Tableau – An Incomplete Choice for Microsoft Analysis Services
By Michael Raam , Principal Data Analytics, Pyramid Analytics
Tableau connects to many data sources, including Analysis Services (SSAS). What isn’t widely known though, is that there are a number of key limitations when it comes to SSAS. Some can be found at http://kb.tableau.com/articles/knowledgebase/functional-differences-olap-relational.
Beyond this list there are a variety of other key functionalities that BI Office provides that Tableau does not - specifically when connected to Analysis Services models or cubes. Some of these scenarios are highlighted below.
In BI Office data driven parameters are a built in part of the product. Importantly, these selections can be generated through functionality and logic - instead of using a hand picked list. This allows the end users to create dynamic sets (groupings of elements) that can be driven by user selections.
Cascading parameters with logic, basket analysis
Dynamic set evaluation allows end users to create cascading and circular reference logic. Basket analysis is a classic example. Here we select a state which generates a list of top performing sales persons which generates a list of products sold by these sales persons. Once we select the product from the list we generate a list of the other products purchased in the same transactions as the selected products.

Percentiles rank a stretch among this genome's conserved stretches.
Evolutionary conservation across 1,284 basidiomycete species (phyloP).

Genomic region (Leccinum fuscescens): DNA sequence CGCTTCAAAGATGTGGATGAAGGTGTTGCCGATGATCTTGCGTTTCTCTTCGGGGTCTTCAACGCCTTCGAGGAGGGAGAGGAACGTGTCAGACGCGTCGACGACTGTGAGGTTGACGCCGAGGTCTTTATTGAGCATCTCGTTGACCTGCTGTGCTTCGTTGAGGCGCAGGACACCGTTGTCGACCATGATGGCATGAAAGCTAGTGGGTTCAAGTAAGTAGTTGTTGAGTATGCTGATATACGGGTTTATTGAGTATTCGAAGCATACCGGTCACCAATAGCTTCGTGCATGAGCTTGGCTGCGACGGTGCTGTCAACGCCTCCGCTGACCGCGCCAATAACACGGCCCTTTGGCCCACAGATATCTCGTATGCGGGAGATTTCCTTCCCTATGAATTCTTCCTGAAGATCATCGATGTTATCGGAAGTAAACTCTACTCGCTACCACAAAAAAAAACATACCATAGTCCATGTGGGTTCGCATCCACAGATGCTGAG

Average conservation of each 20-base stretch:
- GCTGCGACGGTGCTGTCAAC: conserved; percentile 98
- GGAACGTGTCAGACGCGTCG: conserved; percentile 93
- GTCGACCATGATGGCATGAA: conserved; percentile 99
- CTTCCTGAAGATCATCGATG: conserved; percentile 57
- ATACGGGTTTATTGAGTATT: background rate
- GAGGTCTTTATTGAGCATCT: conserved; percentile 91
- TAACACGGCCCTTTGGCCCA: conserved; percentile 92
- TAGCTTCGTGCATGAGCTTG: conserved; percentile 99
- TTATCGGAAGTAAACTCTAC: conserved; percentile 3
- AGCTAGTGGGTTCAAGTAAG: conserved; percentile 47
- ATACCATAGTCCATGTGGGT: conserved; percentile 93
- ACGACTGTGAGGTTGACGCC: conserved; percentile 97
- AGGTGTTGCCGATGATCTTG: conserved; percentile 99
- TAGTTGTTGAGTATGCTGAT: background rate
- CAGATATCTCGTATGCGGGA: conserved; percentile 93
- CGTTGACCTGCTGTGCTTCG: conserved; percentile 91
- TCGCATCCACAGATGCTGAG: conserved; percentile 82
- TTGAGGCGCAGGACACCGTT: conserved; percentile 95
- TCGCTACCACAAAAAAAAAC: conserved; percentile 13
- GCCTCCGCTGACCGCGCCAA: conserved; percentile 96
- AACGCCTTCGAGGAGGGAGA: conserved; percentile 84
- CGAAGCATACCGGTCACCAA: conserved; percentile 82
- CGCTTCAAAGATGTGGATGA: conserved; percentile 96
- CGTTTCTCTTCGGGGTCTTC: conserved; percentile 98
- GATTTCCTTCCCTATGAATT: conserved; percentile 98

As BI Office leverages all of the SSAS functionally there are types of analysis that are available only via BI Office on top of MDX and N of N analysis is such an example. Here we see the top 5 products relative to each manufacturer (you can see the unique list of the products per manufacturer).
Advanced analysis, binning / user value input driven clustering
BI Office provides easy to use (no code) collection of advanced analytic wizards on top of SSAS data sources: binning / clustering / forecasting and prediction are classic examples. Here we see a wizard driven binning of the products by the cost of production.
Allowing users to control the data granularity is a very common scenario and BI Office allows such control via its variable set wizard. In this example each selection controls the level of the date hierarchy. Here we see an example for selecting the “Year” and “Month” levels of the data.
MDX allow a wide range of data manipulation without the need to actually change the “real” data structure. An example could be the use of Tuples (inner selections). Here we see a calculation that shows the sales for the year of 2008 side by side with the sales across all the years. This type of calculation could be used for growth percentage, percentage of total etc.
Data Model formats
Many organizations are using the cube and data model to format the data in a way that provide clarity and assists the users in understanding the data in a quick and simple way. It is critical that the font end application that connects the users to the data reflects these data formats.
BI Office allows the formats to be reflected exactly as designed without the need for individual end users to do so for each new report.
SSAS allows you to slice and dice data in a variety of ways. BI Office supports all of these options. An example would be to filter the data by a calculation (Current Year). In this example, this allows the end users to get to the required analysis in a minimal number of clicks and standardize reports and analysts across the organization.